Early life colonization of gut microbiota is vital to animal health, as it influences the microbial profile and intestinal health at later stages of life . Pathogenic protozoan parasites can interfere with the intestinal microbiota [25-28]. In suckling piglets, C. suis commonly parasitizes the epithelial cells of the small intestine and is closely related to Cystoisospora belli of humans  and is considered a major diarrheal pathogen . Its synergism with toxigenic CpA, another important cause of piglet diarrhea, has been previously demonstrated, as was the beneficial effect of early treatment with the anticoccidial drug toltrazuril in disrupting this synergism by effective parasite control . However, little is known about the overall development of the intestinal microbiota of C. suis infected piglets and the influence of antiparasitic treatment.
In this study, 16S rRNA gene sequencing was used to determine the effects of parenteral and oral toltrazuril treatments on the development of the fecal microbiota in C. suis infected piglets during the suckling and early post-weaning period. Alterations in the acute phase of infection were mostly present on dol 11, whereby both toltrazuril treatments prevented the loss of bacterial species and diversity compared to piglets in the control group, which showed typical clinical signs of C. suis infection. Moreover, it was obvious that both toltrazuril treatments, parenteral and oral, affected the fecal taxa composition largely identically. This led to the assumption that alterations on the fecal microbiota after toltrazuril treatments might be due to an indirect effect via interruption of parasite development and subsequent maintenance of small intestinal functions during the acute phase of infection.
The present results confirmed previously reported age-related patterns in the fecal microbiota composition [19, 30, 31] beginning with more aero-tolerant taxa (e.g. Escherichia followed by Bacteroides and Fusobacterium) in the first days of life towards a complex and diverse community post-weaning, thereby contributing to the increase in species richness and evenness with age. As the intestinal colonization mainly takes place post-farrowing, it was expected that the composition on the first dol largely differed from that of the other sampling days. The bacterial community from dol 3 clustered apart from those of dols 5, 11 and 15; however, the shifts in the bacterial community from pre- to post-weaning were more drastic, emphasizing the importance of the type of ingested food. Piglets had access to creep feed from the second week of life but was expected that the intake of solid feed was very low at the beginning and differed among piglets and litters. This was reflected by the greater inter-individual differences before weaning which converged post-weaning showing a greater uniformity among the microbial communities of different piglets. Similar patterns in α- and β-diversities in the gut microbiota of piglets have been reported previously . Therefore, the present results confirmed the progressing microbial maturation during the lactation period, which, after the complete transition to solid feed, led to the gradual establishment of a more stable community post-weaning [19, 31]. A sharp decrease in the relative abundances of Fusobacterium and Bacteroides was found from the suckling to post-weaning period. Bacteroides species utilize milk oligosaccharides and host-derived glycans as carbon sources and often decline post-weaning [32, 33]. Consistent with this, members of Clostridiaceae, Lactobacillus and Prevotella increased in their abundance after weaning, reflecting the dietary change from sow’s milk to a solid cereal-based diet, bacterial substrate preferences and metabolic capabilities [31, 34-36].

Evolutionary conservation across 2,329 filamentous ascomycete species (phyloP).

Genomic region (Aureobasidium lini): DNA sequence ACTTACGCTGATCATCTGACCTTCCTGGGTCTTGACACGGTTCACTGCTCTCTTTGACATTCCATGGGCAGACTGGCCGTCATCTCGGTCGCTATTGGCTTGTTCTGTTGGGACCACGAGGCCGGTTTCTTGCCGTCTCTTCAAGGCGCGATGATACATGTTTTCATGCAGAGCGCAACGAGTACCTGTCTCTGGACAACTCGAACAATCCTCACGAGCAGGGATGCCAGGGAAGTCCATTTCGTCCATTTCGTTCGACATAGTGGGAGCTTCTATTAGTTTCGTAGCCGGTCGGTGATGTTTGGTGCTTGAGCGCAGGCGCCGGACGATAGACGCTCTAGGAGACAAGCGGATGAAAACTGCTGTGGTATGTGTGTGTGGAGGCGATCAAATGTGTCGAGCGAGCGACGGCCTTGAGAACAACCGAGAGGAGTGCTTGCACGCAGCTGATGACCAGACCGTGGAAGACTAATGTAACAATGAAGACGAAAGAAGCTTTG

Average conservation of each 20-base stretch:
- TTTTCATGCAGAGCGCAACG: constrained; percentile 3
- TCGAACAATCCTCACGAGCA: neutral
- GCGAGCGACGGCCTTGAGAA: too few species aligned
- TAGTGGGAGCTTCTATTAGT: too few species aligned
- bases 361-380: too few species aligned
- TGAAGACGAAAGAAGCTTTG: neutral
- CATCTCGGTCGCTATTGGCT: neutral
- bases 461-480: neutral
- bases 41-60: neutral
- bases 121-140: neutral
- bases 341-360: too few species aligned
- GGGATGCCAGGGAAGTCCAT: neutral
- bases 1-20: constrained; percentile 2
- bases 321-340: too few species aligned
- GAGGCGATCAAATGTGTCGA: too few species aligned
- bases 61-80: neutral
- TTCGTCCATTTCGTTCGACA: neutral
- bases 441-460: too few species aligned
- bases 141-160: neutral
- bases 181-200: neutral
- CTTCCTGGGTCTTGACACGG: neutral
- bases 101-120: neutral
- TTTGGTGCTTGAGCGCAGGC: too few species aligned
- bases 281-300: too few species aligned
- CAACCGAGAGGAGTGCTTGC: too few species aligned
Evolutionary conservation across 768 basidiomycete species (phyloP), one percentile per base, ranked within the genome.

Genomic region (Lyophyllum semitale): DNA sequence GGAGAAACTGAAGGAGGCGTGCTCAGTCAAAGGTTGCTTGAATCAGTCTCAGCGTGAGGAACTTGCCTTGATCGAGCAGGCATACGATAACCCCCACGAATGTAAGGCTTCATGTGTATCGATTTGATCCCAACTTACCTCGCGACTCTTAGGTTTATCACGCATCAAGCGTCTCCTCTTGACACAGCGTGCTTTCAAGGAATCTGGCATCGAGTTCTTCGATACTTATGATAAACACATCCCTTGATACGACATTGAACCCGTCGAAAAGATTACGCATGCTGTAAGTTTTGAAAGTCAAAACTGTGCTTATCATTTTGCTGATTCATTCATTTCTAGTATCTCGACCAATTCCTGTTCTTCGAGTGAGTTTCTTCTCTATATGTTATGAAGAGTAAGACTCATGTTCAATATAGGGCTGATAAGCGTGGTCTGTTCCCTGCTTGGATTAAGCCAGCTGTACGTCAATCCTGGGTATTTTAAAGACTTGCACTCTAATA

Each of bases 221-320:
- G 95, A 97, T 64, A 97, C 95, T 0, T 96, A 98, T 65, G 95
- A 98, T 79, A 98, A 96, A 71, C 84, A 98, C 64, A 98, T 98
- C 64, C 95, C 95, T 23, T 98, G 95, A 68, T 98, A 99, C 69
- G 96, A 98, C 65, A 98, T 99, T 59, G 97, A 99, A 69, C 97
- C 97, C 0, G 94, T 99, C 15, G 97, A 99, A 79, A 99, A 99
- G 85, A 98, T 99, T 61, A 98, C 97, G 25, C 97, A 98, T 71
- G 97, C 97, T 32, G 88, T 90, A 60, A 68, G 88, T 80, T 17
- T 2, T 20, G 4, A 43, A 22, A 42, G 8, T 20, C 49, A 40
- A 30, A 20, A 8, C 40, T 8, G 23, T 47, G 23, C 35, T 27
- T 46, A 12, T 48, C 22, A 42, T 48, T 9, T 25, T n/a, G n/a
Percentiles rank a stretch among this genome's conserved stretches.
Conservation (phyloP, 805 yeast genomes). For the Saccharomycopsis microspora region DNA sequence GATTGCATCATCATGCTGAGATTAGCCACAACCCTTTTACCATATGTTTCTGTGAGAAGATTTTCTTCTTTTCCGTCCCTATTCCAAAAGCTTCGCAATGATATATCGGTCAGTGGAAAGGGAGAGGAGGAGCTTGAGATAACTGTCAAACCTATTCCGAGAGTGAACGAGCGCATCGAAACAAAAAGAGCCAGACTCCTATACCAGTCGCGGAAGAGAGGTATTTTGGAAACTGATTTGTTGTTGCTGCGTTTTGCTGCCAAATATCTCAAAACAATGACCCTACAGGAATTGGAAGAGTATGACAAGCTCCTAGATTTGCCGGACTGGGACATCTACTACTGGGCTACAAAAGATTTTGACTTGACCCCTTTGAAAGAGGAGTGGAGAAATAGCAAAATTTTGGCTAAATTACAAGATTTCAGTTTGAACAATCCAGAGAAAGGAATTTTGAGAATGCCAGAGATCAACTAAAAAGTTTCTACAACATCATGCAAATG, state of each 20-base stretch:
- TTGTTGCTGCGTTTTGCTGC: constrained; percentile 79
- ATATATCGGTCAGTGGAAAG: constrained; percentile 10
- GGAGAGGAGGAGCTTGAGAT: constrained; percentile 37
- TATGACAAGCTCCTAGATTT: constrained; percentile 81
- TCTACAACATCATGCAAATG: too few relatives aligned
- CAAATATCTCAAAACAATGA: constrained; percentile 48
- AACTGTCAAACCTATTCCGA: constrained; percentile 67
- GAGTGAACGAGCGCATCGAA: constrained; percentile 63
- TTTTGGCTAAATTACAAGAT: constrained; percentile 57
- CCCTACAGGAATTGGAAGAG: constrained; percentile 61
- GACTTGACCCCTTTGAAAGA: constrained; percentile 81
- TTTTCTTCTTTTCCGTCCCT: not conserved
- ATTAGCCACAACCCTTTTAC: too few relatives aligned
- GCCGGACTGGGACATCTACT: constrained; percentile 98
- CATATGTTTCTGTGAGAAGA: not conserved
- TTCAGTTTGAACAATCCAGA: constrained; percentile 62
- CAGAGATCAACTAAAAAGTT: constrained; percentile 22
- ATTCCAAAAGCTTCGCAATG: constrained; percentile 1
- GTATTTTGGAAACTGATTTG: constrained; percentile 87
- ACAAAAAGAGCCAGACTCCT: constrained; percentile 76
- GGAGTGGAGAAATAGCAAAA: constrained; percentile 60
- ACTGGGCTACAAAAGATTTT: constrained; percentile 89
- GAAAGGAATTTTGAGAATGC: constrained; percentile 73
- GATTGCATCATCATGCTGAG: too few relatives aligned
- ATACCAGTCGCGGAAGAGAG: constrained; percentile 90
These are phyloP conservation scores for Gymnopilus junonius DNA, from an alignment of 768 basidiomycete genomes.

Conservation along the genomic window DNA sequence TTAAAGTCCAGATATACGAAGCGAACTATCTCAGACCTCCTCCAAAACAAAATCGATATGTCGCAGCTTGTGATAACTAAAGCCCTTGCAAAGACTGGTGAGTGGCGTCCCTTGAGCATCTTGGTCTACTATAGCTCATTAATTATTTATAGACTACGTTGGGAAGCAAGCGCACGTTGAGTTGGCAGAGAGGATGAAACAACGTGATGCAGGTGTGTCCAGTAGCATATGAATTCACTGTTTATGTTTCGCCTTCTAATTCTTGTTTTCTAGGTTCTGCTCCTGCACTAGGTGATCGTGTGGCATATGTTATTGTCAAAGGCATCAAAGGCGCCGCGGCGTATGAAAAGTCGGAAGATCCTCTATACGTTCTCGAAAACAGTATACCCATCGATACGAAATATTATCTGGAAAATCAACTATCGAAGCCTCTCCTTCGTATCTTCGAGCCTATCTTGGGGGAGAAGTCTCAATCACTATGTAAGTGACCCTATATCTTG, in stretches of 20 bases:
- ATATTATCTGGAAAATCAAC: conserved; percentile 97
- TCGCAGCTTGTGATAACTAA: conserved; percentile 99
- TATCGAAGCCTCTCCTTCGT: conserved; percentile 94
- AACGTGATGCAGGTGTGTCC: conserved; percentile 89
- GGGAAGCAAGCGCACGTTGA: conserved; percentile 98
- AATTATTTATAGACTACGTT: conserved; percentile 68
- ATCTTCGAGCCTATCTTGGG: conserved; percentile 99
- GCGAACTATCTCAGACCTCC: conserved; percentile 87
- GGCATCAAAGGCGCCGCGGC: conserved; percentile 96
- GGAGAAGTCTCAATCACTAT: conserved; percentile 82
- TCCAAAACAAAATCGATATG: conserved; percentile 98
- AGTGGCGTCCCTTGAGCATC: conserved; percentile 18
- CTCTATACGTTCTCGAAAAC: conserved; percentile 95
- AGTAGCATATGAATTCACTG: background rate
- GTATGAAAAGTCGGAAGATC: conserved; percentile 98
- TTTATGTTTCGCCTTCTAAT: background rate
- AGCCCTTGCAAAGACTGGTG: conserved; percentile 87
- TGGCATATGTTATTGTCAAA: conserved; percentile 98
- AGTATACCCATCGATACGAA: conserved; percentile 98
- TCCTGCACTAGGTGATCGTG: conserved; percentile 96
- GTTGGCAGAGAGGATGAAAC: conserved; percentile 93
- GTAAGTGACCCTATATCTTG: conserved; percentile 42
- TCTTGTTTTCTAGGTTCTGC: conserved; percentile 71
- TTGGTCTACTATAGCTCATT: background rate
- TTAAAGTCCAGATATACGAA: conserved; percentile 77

The gut microbiota has essential role in resistance to colonization by enteric pathogens, including parasitic protozoa, in the gut [37, 38]. Therefore, disruption in the compositional development of gut microbiota in early life might also alter the pathophysiology of parasitic infection either by promoting infection or by conferring resistance [39-41]. The decrease in diversity on dol 11 and total bacteria on dol 15 may support previous findings that protozoan infections can disrupt the enteric microbiota. As a consequence, the resulting dysbiosis may alter the clinical and pathological outcome of parasitic infections, as previously shown for coccidiosis in chickens [27, 42] and mice  and cryptosporidiosis in mice and humans [28, 43].